He showed me that humility and empathy where vital leadership qualities.

I know from personal experience that as a project manager, making the transition to project leader is no easy journey.

I know that as a project manager making this journey, there are always many obstacles and challenges along the way.  I know also, that the largest obstacle of all is often time itself, or should I say, lack of it; ‘just how am I supposed to find the time to think long, think hard and think deep when I’m so busy managing my projects, I hear you say.

My answer would be this.  We always have time to do the things we do first.

And if you are really saying that when it comes to thinking about your development, your learning and how you are being ‘shaped’ to become the project leader you are capable of becoming that you simply don’t have the time, then perhaps it’s time to make time by changing your career, or by changing your attitude.

After all, as Arthur once said to me;

“If you always do, what you’ve always done, you will always get what you’ve always got….and I’ve already got you on my project which is great for me; you’re doing a great job! 

But, what you’re not doing such a great job at is thinking about what you can become as a project manager and to do that, you must make time to think long, deep and hard about how you are shaping up to become what you are capable of becoming. Do you even know?

With a wry smile he continued to say; “I know I’m always demanding more of you but that’s only because you should always demand more of yourself. I know you are busy and being busy takes time but if you do not have time for yourself, you will never develop to become what you can become. You always have time to do the things you do first and those first things should be spent on you.”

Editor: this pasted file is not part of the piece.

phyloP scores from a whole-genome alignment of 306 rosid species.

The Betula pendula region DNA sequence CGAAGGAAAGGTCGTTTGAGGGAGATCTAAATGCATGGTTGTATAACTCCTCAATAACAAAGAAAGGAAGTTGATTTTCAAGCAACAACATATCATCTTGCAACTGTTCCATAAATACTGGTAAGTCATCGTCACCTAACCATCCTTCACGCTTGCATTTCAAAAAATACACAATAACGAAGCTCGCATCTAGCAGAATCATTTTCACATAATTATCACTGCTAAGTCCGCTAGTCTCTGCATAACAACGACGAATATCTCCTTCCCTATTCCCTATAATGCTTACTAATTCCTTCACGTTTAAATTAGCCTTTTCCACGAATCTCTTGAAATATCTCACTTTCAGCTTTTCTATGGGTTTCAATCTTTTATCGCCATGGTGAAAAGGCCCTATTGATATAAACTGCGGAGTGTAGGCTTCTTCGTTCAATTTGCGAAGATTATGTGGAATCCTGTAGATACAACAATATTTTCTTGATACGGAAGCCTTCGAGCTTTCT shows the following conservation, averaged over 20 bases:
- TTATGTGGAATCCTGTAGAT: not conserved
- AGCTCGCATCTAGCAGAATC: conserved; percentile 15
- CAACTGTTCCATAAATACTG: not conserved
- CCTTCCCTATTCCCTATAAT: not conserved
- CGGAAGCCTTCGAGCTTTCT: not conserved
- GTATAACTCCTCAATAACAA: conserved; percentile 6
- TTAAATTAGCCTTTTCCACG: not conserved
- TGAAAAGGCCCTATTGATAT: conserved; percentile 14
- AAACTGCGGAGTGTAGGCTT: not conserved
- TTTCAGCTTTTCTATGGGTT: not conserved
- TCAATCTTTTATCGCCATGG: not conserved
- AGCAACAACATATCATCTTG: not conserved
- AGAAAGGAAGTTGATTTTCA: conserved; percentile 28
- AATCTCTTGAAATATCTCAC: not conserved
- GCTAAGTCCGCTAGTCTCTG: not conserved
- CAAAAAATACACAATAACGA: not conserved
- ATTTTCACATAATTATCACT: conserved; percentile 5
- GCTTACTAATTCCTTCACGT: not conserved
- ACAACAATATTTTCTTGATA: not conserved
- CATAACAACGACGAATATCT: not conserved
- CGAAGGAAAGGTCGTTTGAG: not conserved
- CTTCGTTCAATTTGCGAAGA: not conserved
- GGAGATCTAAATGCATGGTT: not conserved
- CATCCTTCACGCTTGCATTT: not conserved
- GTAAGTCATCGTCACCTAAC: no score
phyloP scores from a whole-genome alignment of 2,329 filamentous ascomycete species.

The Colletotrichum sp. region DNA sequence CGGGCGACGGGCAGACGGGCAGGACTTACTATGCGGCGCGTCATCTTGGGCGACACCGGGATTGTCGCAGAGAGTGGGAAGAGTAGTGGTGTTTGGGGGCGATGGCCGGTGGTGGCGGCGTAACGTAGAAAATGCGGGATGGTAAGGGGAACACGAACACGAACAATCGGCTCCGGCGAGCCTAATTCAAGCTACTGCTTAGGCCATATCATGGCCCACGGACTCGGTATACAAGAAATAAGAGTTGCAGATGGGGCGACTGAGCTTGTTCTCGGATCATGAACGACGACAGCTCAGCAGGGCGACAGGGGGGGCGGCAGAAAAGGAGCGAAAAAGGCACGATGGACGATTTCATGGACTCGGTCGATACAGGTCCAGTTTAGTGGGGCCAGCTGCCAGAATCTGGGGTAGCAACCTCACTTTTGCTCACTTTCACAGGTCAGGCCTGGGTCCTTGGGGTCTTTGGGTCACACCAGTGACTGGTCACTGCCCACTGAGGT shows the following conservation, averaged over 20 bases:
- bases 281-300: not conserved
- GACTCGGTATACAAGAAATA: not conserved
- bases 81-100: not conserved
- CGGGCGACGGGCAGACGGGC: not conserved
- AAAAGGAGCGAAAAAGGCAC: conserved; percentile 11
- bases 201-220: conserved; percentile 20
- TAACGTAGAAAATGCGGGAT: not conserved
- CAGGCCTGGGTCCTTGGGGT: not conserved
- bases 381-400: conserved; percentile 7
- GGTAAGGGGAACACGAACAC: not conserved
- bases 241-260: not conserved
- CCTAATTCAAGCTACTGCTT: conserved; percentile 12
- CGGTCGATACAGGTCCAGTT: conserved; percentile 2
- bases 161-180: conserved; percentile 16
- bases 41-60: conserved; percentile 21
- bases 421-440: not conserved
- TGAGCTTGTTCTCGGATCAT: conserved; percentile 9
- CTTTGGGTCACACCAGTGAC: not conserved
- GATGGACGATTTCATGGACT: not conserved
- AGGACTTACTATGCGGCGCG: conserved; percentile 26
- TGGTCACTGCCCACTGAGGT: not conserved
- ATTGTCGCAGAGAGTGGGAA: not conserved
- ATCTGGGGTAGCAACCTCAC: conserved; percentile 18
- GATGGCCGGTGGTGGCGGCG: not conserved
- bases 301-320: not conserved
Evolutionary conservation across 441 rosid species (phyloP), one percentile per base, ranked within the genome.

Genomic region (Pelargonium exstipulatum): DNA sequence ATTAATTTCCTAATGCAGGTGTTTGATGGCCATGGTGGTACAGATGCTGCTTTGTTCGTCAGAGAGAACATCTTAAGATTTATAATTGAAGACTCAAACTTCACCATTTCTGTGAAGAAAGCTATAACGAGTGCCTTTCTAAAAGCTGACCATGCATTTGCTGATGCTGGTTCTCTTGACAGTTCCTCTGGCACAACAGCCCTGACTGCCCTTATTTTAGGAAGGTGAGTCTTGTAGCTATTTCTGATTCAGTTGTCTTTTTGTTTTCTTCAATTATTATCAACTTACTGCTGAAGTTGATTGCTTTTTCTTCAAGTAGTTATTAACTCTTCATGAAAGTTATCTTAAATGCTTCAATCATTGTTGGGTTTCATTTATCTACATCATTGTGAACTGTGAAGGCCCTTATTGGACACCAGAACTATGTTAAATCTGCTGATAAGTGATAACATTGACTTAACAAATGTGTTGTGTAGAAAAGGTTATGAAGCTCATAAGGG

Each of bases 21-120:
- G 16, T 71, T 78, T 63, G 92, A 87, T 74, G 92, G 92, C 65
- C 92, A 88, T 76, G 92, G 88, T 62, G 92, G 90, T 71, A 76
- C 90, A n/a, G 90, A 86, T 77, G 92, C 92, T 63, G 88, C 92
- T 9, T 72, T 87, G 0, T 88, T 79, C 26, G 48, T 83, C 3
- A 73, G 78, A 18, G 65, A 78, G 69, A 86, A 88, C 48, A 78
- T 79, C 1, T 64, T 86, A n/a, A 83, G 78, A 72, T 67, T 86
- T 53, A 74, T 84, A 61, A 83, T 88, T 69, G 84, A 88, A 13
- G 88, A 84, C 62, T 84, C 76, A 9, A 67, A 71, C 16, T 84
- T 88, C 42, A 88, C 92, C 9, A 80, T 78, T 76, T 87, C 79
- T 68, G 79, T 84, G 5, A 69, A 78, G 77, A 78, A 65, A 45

Arthur’s words, to this day, have stayed with me.

I hope now, they can stay with you too and help you to become the project leader you will always have time to believe in.

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Paul Hodgkins

Author of this post

Paul joined Siemens in 1984 as a graduate trainee and within two years entered the world of Project Management. His enthusiastic approach and project business success was recognised in his project management of some key projects; most notably in the then government owned British Rail; the implementation of communications infrastructure programme for London Undergrounds’ Jubilee Line Extension and a major telecommunications refresh programme across the Government Department of Social Security as well as in leading the communications implementation project for the Channel Tunnel Rail Link. From February 2006 until June 2013, he was responsible for leading the [email protected] programme (Siemens global programme addressing project business) across the UK and North West Europe where his motivational and inspirational leadership style led to even greater levels of project and programme business success. His efforts led Siemens UK plc in 2008 to become the first corporate organisation in the UK to receive accreditation from the Association for Project Management. This was in recognition of Siemens UK plc’s commitment to professional project and programme management development. In April 2009, Paul was nominated by ‘Project Magazine’ as one of ten ‘key influencers’ in the UK in relation to the profession of project and programme management. This recognition placed him in the company of the then Mayor of London, Ken Livingstone and Sir David Normington, the then Permanent Secretary to the UK Government Home Office. In July 2013 he established his own business, Paul Hodgkins Project Consultancy, where he has already begun to help businesses “unleash the power of projects and programmes”. He continues to be recognised for his contribution in developing the project management profession and has written articles for and appeared in numerous project management publications. Paul was appointed as a Fellow of the Association for Project Management (FAPM) in October 2009 and represented Siemens as part of the PMI Global Executive Council and APM Corporate Leaders Advisory Group. Paul also guest presents as part of University College London’s MSc on the Strategic Management of Projects.